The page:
The fisherman caught a quantum fish. Fisherman, please let me go, begged the fish, and I will grant you three wishes. The fisherman agreed. The fish gave the fisherman a quantum computer, three quantum signing tokens and his classical public key. The fish explained: to sign your three wishes, use the tokenized signature scheme on this quantum computer, then show your valid signature to the king who owes me a favor. The fisherman used one of the signing tokens to sign the document “give me a castle!” and rushed to the palace. The king executed the classical verification algorithm using the fish’s public key, and since it was valid, the king complied. The fisherman’s wife wanted to sign ten wishes using their two remaining signing tokens. The fisherman did not want to cheat, and secretly sailed to meet the fish. Fish, my wife wants to sign ten more wishes. But the fish was not worried: I have learned quantum cryptography following the previous story1. These quantum tokens are consumed during the signing. Your polynomial wife cannot even sign four wishes using the three signing tokens I gave you. How does it work? wondered the fisherman. Have you heard of quantum money? These are quantum states which can be easily verified but are hard to copy. This tokenized quantum signature scheme extends Aaronson and Christiano’s quantum money scheme [AC13], which is why the signing tokens cannot be copied. Does your scheme have additional fancy properties? asked the fisherman. Yes, the scheme has other security guarantees: revocability, testability and everlasting revocability. Furthermore, if you’re at sea and your quantum phone has only classical reception, you can use this scheme to transfer the value of the quantum money to shore, said the fish, and swam away.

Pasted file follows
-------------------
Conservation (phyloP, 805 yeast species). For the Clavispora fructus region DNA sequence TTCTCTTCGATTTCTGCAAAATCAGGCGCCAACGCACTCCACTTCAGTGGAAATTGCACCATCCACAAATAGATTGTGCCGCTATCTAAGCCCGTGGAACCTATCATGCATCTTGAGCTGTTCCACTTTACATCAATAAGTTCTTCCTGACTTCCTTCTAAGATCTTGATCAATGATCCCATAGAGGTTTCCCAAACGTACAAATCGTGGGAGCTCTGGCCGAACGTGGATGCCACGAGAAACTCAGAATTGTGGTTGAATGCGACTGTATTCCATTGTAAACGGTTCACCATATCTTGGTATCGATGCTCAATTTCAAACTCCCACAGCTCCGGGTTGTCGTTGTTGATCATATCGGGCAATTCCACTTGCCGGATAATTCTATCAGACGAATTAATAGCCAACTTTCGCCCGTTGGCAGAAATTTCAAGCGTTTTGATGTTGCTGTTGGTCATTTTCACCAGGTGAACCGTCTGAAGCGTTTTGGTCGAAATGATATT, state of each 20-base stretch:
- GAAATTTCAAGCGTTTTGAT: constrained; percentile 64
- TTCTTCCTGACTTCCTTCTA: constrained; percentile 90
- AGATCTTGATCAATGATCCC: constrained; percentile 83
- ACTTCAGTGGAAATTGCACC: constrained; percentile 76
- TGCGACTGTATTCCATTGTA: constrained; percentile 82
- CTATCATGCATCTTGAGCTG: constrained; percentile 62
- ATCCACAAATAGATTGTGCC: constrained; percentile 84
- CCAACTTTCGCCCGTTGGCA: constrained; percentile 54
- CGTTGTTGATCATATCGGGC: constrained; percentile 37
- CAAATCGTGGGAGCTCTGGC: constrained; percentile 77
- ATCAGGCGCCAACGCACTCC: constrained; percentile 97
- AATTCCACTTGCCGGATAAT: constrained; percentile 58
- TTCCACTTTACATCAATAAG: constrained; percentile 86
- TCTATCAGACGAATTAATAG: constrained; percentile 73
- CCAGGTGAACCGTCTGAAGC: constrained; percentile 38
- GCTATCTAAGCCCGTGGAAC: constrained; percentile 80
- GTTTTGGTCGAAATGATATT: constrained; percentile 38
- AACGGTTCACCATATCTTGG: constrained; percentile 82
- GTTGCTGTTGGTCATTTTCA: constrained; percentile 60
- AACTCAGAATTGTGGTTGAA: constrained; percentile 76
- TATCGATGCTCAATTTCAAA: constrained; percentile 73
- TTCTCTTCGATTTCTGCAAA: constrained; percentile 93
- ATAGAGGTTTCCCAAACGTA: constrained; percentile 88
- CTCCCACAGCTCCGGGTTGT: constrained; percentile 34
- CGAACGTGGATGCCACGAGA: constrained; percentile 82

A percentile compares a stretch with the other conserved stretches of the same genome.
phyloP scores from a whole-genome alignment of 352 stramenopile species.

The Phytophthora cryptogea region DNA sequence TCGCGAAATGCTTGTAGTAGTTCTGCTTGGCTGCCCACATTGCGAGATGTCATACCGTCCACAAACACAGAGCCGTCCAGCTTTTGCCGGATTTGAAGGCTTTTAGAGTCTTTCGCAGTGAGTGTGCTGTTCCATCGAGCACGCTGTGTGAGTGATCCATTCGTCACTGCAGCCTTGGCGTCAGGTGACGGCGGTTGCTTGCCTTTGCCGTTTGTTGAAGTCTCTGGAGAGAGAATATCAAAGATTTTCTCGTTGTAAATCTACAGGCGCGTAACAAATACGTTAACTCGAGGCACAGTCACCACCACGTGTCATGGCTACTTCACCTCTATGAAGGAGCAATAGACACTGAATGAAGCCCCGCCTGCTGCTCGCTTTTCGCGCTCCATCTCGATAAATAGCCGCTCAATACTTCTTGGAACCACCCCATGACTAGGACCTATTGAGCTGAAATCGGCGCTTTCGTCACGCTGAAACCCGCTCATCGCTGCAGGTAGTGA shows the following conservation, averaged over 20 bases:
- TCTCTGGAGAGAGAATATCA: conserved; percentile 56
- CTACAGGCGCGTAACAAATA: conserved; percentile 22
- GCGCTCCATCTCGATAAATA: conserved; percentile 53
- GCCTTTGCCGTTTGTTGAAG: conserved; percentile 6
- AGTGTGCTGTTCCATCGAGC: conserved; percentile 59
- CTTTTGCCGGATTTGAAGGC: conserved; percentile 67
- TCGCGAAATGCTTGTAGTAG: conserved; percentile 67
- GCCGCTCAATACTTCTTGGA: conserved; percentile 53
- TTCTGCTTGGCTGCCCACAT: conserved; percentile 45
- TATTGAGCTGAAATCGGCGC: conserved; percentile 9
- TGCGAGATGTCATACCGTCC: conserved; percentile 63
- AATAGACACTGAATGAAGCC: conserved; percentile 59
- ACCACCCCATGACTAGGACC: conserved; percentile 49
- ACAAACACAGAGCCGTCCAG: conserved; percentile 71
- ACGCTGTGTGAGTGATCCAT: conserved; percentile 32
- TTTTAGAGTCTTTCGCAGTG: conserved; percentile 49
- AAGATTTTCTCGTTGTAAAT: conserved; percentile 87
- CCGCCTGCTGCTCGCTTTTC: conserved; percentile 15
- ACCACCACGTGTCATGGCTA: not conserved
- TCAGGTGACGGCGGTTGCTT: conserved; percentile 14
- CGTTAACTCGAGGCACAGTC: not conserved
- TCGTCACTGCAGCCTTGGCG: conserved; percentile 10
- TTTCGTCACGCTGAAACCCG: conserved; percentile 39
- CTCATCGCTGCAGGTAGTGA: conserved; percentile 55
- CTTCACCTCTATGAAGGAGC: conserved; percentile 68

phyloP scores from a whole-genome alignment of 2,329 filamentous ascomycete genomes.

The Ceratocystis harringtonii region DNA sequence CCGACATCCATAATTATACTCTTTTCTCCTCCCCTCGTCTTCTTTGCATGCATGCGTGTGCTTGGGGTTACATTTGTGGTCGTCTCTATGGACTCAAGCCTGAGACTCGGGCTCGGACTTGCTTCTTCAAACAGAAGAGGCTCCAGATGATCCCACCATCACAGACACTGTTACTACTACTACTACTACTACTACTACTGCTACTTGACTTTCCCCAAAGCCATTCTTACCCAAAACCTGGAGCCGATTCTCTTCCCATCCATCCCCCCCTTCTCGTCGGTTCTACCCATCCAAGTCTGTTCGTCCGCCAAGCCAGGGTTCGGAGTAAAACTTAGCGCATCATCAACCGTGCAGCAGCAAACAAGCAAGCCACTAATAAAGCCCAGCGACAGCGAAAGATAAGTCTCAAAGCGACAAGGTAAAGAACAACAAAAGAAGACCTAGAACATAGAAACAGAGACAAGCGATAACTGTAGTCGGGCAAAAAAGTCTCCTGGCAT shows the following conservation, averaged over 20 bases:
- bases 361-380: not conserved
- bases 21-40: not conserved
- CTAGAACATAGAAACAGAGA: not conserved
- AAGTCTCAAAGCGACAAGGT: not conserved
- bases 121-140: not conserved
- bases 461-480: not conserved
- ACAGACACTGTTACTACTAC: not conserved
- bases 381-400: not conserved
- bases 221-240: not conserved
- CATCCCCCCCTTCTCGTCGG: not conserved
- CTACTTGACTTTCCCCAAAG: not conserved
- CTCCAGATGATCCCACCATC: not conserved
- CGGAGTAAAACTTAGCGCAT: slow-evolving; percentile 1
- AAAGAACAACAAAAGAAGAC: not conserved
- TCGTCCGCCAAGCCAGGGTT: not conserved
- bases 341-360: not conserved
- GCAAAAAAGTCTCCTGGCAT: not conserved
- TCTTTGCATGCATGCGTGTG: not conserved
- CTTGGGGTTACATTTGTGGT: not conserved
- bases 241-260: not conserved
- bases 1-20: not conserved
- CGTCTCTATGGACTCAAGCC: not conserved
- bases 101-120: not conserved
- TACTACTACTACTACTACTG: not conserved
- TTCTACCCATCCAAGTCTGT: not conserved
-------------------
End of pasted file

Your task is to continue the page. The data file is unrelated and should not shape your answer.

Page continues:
ASJC Scopus subject areas
- Atomic and Molecular Physics, and Optics
- Physics and Astronomy (miscellaneous)